This Colt M-1878 Double Action Frontier Revolver is in about EXCELLENT condition and is accompanied by its period Mexican loop holster and cartridge belt, as well as a Colt Factory Letter. The revolver is serial number 9718 and was manufactured in 1883. It has a 7 ““ barrel, is chambered in .44WCF (.44-40), has a nickel-plated finish and hard rubber grips. All of these features are confirmed by the October 30, 2009 dated Colt archives letter. The revolver was shipped on March 15, 1883 to Hartley & Graham in New York. During the mid to late 19th century, Hartley & Graham (previously Schuyler, Hartley & Graham) was probably the single largest retailer of Colt firearms, and their custom shop also produced a dazzling array of engraved and embellished Colt arms, often with fancy and carved ivory grips. This revolver was part of a shipment of 50 identical guns sent to Hartley & Graham on that day. The revolver is 100% complete, correct and original. The gun retains about 93%+ of its Colt factory nickel-plated finish, with most of the finish loss the result of flaking within the cylinder flutes. There is also some flaking loss inside and around the triggerguard, and a few tiny specs of loss along the barrel. The areas where the nickel had flaked have developed a smooth brown patina. As is typical of 19th century nickel finishes, this one has dulled and frosted with age and has a slightly “milky” tone to the finish. The barrel of the revolver is clearly marked in a single line, left hand side: COLT FRONTIER SIX SHOOTER. This was Colt’s way of indicating the caliber of the gun was .44-40. The mark is applied with a roll die, and is not in an acid etched panel, as would be appropriate for the earlier production M-1878 revolvers. Colt started using the roll die mark instead of the acid etched mark during 1881. The top of the barrel is crisply marked in a single line as well and reads: COLT’s PT. F.A. MFG. Co. HARTFORD CT. U.S.A.. The bottom of the bird’s head grip is clearly marked with the serial number 9718, and the rear face of the cylinder is marked with the last three numbers, 718. The gun is mechanically excellent and functions exactly as it should. Both the double action and single action modes work crisply and the revolver times and indexes perfectly. The screws and small parts all retain an average of about 80%+ of their bright fire-blued finish, and the screw heads are mostly crisp with only the most minor slot wear noted. The loading gate operates as it should and the ejector rod functions smoothly and correctly. The original lanyard loop is present in the butt of the revolver and swivels and pivots appropriately. The bore of the revolver rates about excellent and is bright and shiny with very crisp rifling. Only some light scattered pinpricking and mild frosting in the grooves is noted. The two-piece, Rampant Colt hard rubber grips are in about fine condition overall. They are solid and free from any chips or breaks. They show the typical color fading that is expected from Colt hard rubber grips as they age, and now have a brownish color with a slightly green tinge, instead of their factory new black color. The Rampant Colt logos remain crisp and clear and the checkering shows only minor wear and light handling marks. The left grip panel has a minor stress crack at the top that is barely noticeable. It has been reinforced from the inside with epoxy to make it stable. This is a minor issue that can hardly be seen and does not affect the display of this wonderful condition revolver, but it is mentioned for exactness. The revolver is accompanied by a late 19th (or possibly very early 20th) century straight drop, Mexican Loop holster and cartridge belt, set up for right hand carry with the butt to the rear. The holster shows great age and has clearly been with this revolver for a very long time, as the fit is perfect. The oversized triggerguard of the M-1878 makes it difficult to fit in a holster for a Single Action Army, and this gun and holster fit so well that I have to believe the holster was made for this model of gun. The holster has impressed boarder tooling and a floral motif embossed near the mouth. The holster shows wear from use and carry, with some finish loss and flaking. However, the leather remains supple and all of the original stitching is in place and tight. The holster appears to be unmarked. The cartridge belt is unmarked as well, with the exception of the sizing mark 38 near the end of the billet. The overall length of the belt from the tip of the billet to the end of the buckle is 42”. The belt also shows real wear and use, similar to that of the holster. It has a nickel-plated buckle and the billet has 7 holes on 1” centers for adjustment. The belt has 37 cartridge loops sewn onto it, with about a half dozen of the loops broken and one missing completely. This appears to be from the wear caused by the holster riding over the loops. The loops are the appropriate size for .44/.45 caliber ammunition. This is a great old west workingman’s belt and holster rig, and not a latter day Hollywood piece. The rig is a wonderful addition to the display of this excellent Colt revolver.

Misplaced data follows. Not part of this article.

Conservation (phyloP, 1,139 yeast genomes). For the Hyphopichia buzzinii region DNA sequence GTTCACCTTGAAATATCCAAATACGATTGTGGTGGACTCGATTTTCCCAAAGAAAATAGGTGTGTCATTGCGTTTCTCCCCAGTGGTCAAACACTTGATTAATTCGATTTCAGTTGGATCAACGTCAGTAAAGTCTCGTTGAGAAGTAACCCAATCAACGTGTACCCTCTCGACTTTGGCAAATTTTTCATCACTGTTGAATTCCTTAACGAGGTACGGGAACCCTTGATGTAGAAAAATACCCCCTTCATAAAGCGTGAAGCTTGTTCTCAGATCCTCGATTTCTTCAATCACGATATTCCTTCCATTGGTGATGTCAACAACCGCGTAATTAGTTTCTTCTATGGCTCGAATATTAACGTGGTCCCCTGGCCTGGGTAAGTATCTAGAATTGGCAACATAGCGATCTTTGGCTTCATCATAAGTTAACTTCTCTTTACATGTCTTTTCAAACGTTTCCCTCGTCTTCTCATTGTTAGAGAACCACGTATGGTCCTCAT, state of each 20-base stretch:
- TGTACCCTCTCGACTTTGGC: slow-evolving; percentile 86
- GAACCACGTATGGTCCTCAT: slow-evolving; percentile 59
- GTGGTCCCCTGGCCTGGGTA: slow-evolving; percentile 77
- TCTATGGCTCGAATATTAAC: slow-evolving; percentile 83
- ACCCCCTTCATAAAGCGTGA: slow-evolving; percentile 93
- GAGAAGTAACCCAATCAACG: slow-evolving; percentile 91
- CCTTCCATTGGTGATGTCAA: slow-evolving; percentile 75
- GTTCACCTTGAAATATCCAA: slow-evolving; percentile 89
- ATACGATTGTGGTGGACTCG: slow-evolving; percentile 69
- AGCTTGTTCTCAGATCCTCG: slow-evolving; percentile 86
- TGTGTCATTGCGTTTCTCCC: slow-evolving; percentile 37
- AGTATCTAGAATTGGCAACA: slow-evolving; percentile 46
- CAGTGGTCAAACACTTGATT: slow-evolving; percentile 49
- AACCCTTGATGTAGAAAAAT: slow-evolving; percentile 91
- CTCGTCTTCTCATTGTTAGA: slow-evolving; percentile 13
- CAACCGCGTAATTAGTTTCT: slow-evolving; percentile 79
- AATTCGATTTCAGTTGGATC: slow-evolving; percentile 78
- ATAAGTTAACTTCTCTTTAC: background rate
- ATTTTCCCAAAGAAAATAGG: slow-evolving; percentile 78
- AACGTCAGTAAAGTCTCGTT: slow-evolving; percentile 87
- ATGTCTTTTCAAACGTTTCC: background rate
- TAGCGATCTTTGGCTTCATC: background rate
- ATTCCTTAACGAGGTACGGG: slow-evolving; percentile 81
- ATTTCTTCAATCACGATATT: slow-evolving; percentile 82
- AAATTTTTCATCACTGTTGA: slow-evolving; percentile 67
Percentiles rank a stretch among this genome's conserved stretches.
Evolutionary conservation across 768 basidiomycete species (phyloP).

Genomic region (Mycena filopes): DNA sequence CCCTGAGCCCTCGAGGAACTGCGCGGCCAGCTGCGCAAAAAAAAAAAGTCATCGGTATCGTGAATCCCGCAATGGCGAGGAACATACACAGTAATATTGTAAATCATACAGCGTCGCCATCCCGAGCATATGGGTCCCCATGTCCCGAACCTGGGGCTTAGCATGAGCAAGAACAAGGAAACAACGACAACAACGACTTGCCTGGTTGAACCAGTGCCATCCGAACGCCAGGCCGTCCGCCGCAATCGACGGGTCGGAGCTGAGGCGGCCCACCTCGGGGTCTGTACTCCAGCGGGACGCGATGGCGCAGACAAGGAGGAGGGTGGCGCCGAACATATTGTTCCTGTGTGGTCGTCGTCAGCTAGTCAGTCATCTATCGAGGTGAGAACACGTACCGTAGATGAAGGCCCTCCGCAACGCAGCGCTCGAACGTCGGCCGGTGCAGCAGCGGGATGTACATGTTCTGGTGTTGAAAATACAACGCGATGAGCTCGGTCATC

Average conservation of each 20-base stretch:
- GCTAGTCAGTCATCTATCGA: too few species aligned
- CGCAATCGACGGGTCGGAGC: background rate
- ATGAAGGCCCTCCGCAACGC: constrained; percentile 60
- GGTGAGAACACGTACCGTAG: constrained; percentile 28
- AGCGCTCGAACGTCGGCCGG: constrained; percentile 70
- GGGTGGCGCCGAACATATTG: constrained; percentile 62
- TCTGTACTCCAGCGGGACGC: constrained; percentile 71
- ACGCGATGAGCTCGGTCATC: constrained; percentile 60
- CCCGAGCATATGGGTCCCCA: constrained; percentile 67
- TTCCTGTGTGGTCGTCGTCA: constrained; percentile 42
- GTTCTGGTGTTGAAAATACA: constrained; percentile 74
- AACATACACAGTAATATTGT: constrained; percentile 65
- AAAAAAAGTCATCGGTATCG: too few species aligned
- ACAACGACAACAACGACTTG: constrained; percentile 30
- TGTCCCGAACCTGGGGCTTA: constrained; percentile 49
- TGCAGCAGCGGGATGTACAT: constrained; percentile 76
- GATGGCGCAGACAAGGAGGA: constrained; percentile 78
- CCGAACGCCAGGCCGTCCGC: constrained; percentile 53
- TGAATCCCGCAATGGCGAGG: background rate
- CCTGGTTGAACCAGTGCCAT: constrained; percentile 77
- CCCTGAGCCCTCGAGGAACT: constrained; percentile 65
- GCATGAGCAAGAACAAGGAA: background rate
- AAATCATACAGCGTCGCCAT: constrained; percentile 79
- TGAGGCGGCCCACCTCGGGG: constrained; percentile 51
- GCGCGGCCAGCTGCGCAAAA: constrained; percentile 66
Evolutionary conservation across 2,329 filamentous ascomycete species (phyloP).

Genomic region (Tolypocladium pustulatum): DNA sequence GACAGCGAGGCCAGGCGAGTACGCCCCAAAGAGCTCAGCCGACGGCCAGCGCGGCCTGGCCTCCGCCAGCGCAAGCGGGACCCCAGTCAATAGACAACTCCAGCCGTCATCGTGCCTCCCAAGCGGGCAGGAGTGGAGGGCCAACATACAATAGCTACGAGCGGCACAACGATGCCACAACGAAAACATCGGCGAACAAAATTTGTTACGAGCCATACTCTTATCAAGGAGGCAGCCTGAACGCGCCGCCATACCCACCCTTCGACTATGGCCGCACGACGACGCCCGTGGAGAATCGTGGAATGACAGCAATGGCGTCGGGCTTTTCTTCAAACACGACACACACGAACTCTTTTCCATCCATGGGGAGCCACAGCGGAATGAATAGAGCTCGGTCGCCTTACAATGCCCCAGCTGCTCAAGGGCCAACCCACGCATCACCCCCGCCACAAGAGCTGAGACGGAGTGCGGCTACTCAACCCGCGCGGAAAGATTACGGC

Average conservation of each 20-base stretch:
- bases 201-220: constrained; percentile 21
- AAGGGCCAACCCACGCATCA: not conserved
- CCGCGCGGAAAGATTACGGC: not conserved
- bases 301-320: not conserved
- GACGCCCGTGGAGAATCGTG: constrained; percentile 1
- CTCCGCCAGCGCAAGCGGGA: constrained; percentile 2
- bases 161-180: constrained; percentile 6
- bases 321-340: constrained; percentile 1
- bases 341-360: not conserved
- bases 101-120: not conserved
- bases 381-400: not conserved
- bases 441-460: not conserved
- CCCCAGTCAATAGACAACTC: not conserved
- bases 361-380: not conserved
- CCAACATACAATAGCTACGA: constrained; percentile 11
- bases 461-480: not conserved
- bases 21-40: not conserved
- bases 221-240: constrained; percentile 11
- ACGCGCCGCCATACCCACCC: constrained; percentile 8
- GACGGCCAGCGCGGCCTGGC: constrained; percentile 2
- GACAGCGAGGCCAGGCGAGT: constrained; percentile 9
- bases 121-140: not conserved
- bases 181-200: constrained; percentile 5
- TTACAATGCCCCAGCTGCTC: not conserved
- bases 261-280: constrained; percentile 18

Overall this is simply a fantastic condition example of Colt’s ground breaking, large frame double action “frontier” revolver. This is the gun that is father of all of Colt’s large frame double action revolvers, and is a great piece of old west history. The gun is in simply wonderful condition, and is accompanied by a wonderful western belt and holster rig and a Colt Factory Letter. The gun is 100% complete, correct and original, retains nearly all of its original finish and is mechanically perfect. This would be a great addition to any display of Colt revolvers or firearms of the American West, and is a gun you will be very proud to have in your collection.SOLD